An advantage in using a nonlinear resistor 34 such as a Metal Oxide Varistor (MOV) is that their temperature dependent behaviour is such that they offer effective protection of the heaters R1-R6 once the quench is under way. This offers an effective solution to one of the dilemmas of designing a quench protection circuit: that of designing a circuit which will open as soon as possible to prevent damage to the coils—this feature favouring the use of small heaters, yet which is robust enough to survive the quench, which favours large heaters. The use of nonlinear resistor 34 such as a Metal Oxide Varistor (MOV) has been found to meet both of these requirements.
The diode 32 included in the series heater circuit 30 serves to prevent activation of the heater circuit during the charging of the magnet, that is, when current injection is being performed through leads 12 to establish a current in the magnet. During this process, the current through the coils L1-L6 is increasing, and induces a voltage in resistive coil(s) 36 which is in the opposite sense from the voltage induced by a falling current in coils L1-L6 caused by a quench event. Diode D1 prevents any current ir from flowing through the heaters during current injection, as this which could otherwise cause unwanted quench. The forward voltage of diode D1 is less than the forward voltage of the diode pack 22 of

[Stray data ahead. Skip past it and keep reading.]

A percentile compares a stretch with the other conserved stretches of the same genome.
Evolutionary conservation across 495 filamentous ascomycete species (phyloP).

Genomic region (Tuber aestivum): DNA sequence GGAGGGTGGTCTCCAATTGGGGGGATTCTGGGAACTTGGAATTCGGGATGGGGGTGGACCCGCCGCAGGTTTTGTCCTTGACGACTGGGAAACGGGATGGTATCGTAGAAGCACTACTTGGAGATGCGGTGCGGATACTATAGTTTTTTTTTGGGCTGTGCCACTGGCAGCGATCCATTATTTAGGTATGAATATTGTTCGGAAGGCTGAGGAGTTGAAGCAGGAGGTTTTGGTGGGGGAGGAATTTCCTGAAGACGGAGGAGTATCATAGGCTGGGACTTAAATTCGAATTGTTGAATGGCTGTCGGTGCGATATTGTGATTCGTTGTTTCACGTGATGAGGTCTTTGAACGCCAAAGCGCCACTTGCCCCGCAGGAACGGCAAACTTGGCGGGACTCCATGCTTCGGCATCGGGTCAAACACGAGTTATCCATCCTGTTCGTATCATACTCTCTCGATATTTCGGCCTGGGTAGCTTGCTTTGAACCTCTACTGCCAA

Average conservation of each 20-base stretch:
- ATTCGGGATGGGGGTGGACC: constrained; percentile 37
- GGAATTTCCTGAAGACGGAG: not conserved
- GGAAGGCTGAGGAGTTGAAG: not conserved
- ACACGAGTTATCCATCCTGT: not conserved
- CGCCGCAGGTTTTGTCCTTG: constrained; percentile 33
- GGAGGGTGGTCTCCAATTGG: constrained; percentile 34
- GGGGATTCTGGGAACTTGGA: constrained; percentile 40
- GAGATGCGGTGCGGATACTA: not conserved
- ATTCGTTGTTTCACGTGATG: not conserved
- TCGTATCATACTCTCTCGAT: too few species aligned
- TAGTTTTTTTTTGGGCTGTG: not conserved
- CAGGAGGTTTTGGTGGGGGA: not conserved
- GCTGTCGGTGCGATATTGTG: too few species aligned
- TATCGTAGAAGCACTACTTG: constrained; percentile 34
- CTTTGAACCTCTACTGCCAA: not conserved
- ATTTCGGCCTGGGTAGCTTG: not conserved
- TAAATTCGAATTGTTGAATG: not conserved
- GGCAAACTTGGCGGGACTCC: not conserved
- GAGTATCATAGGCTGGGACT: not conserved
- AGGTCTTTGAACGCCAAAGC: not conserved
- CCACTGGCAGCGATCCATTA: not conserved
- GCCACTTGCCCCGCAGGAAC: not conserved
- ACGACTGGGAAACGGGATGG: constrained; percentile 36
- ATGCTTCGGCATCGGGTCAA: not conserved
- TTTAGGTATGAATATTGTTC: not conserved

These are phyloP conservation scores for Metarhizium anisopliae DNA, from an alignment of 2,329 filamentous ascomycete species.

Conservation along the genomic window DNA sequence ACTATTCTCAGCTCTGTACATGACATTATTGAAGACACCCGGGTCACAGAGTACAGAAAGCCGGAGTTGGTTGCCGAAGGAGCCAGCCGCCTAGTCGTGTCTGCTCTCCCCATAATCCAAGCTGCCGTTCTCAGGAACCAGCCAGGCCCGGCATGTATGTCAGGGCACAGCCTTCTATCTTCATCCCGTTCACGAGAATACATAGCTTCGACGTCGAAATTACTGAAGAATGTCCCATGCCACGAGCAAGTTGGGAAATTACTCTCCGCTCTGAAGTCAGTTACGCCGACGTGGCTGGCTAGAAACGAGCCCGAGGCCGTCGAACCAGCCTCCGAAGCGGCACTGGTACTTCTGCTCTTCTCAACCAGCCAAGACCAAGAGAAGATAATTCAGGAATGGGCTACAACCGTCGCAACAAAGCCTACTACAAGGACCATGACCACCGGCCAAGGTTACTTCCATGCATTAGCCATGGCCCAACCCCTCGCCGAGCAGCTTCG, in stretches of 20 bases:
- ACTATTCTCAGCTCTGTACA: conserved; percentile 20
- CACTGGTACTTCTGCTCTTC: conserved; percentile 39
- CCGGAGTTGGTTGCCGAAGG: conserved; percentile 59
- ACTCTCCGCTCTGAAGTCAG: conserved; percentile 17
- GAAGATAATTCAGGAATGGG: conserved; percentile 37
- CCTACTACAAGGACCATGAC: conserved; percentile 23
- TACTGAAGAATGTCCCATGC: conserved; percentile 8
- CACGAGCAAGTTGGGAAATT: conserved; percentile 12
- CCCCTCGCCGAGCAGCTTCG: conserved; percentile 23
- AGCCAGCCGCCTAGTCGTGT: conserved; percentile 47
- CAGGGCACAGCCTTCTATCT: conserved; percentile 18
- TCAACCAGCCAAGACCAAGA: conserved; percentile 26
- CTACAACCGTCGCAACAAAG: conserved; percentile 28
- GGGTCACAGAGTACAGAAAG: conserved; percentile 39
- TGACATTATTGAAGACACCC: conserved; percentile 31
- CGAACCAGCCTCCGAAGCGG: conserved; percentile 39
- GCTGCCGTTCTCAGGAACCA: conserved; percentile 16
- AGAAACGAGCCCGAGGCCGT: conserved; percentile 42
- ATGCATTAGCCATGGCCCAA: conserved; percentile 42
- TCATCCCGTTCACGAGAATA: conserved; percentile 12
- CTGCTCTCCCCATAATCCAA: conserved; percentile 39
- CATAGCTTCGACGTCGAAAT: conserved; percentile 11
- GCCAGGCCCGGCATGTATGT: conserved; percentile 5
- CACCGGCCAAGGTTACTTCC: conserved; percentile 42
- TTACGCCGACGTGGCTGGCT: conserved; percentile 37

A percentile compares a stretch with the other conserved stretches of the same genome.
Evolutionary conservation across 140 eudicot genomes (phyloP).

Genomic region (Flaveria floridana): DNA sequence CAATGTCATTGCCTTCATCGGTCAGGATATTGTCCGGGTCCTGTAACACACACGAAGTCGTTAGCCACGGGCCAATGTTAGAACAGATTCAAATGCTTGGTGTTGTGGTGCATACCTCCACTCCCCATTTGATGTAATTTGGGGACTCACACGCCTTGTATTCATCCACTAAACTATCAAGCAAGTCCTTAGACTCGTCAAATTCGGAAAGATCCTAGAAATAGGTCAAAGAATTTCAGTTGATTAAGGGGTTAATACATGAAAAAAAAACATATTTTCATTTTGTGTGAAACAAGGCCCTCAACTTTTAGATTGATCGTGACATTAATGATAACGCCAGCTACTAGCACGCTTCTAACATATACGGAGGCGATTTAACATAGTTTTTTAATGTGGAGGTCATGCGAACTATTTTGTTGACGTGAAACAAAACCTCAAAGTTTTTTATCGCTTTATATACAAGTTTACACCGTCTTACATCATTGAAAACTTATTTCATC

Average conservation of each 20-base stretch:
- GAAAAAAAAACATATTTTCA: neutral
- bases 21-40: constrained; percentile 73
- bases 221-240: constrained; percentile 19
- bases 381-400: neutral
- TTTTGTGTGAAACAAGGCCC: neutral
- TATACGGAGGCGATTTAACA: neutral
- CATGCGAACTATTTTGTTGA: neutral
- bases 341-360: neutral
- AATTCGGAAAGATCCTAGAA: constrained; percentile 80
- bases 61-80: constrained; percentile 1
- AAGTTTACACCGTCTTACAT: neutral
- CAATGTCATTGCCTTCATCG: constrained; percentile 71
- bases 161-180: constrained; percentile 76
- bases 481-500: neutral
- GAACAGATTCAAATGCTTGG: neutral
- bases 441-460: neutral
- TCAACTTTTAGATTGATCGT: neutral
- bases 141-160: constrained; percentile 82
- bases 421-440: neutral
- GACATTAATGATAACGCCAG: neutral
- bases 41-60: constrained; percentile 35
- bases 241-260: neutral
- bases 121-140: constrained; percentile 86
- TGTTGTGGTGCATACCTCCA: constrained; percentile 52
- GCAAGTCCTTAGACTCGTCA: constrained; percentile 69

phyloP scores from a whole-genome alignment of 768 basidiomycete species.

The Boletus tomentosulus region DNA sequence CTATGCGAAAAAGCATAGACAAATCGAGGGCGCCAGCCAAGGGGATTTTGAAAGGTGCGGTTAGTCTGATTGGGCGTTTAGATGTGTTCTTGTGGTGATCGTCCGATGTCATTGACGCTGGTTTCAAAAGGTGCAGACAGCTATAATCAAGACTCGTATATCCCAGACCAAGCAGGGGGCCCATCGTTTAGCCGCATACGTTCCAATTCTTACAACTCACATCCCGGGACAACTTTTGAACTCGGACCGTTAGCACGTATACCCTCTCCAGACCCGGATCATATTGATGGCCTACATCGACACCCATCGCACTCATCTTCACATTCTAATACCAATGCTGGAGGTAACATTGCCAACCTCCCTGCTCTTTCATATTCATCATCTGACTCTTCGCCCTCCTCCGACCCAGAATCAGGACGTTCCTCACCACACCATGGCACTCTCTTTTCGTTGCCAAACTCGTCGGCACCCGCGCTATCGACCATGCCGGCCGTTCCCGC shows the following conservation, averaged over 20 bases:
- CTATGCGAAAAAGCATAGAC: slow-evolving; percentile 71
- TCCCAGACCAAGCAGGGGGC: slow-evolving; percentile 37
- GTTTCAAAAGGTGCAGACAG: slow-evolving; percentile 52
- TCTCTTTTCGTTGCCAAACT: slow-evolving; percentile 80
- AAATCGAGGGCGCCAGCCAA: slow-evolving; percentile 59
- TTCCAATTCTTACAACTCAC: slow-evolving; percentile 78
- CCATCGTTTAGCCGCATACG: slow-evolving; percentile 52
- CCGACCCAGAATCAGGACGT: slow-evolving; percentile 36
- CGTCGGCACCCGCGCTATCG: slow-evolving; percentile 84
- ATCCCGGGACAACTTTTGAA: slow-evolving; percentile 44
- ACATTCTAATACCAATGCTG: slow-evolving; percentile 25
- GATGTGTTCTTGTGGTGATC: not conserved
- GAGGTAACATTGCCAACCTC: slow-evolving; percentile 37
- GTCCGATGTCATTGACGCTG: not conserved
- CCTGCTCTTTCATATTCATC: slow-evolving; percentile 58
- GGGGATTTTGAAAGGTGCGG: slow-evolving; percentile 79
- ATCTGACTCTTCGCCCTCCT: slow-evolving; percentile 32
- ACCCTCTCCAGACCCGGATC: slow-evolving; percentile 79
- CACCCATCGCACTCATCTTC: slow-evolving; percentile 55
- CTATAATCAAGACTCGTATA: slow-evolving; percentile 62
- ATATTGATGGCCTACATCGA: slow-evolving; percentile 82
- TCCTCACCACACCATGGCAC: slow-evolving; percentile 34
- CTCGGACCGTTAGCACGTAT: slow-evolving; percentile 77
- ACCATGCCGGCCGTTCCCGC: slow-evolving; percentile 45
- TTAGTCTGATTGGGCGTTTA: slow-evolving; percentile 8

The quench heater arrangement of the present invention accordingly addresses problems associated with the known arrangement of